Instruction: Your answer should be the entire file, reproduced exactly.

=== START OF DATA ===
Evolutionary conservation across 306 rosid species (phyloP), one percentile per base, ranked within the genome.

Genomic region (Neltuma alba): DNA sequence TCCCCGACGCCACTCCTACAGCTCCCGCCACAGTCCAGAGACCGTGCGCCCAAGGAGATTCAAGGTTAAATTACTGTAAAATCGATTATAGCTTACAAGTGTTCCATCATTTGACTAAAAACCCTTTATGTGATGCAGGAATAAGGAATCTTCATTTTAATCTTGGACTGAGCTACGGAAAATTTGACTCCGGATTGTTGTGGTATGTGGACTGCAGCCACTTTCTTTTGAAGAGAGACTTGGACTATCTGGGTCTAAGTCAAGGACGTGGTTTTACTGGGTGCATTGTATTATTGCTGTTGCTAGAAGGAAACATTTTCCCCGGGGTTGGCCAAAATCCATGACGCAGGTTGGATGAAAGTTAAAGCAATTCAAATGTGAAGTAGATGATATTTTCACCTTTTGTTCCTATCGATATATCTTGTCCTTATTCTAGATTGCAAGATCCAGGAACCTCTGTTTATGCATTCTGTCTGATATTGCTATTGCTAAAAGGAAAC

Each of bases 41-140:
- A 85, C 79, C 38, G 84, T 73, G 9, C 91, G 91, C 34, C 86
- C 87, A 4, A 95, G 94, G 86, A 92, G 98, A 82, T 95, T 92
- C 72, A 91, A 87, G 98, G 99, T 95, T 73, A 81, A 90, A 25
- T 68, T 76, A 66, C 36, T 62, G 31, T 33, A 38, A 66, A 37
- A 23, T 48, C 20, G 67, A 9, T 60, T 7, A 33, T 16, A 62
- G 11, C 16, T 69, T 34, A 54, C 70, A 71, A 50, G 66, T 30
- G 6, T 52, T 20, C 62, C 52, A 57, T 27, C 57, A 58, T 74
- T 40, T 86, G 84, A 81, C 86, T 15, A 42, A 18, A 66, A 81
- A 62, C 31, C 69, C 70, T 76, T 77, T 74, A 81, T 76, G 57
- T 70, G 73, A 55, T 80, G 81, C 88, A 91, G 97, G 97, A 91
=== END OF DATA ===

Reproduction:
Evolutionary conservation across 306 rosid species (phyloP), one percentile per base, ranked within the genome.

Genomic region (Neltuma alba): DNA sequence TCCCCGACGCCACTCCTACAGCTCCCGCCACAGTCCAGAGACCGTGCGCCCAAGGAGATTCAAGGTTAAATTACTGTAAAATCGATTATAGCTTACAAGTGTTCCATCATTTGACTAAAAACCCTTTATGTGATGCAGGAATAAGGAATCTTCATTTTAATCTTGGACTGAGCTACGGAAAATTTGACTCCGGATTGTTGTGGTATGTGGACTGCAGCCACTTTCTTTTGAAGAGAGACTTGGACTATCTGGGTCTAAGTCAAGGACGTGGTTTTACTGGGTGCATTGTATTATTGCTGTTGCTAGAAGGAAACATTTTCCCCGGGGTTGGCCAAAATCCATGACGCAGGTTGGATGAAAGTTAAAGCAATTCAAATGTGAAGTAGATGATATTTTCACCTTTTGTTCCTATCGATATATCTTGTCCTTATTCTAGATTGCAAGATCCAGGAACCTCTGTTTATGCATTCTGTCTGATATTGCTATTGCTAAAAGGAAAC

Each of bases 41-140:
- A 85, C 79, C 38, G 84, T 73, G 9, C 91, G 91, C 34, C 86
- C 87, A 4, A 95, G 94, G 86, A 92, G 98, A 82, T 95, T 92
- C 72, A 91, A 87, G 98, G 99, T 95, T 73, A 81, A 90, A 25
- T 68, T 76, A 66, C 36, T 62, G 31, T 33, A 38, A 66, A 37
- A 23, T 48, C 20, G 67, A 9, T 60, T 7, A 33, T 16, A 62
- G 11, C 16, T 69, T 34, A 54, C 70, A 71, A 50, G 66, T 30
- G 6, T 52, T 20, C 62, C 52, A 57, T 27, C 57, A 58, T 74
- T 40, T 86, G 84, A 81, C 86, T 15, A 42, A 18, A 66, A 81
- A 62, C 31, C 69, C 70, T 76, T 77, T 74, A 81, T 76, G 57
- T 70, G 73, A 55, T 80, G 81, C 88, A 91, G 97, G 97, A 91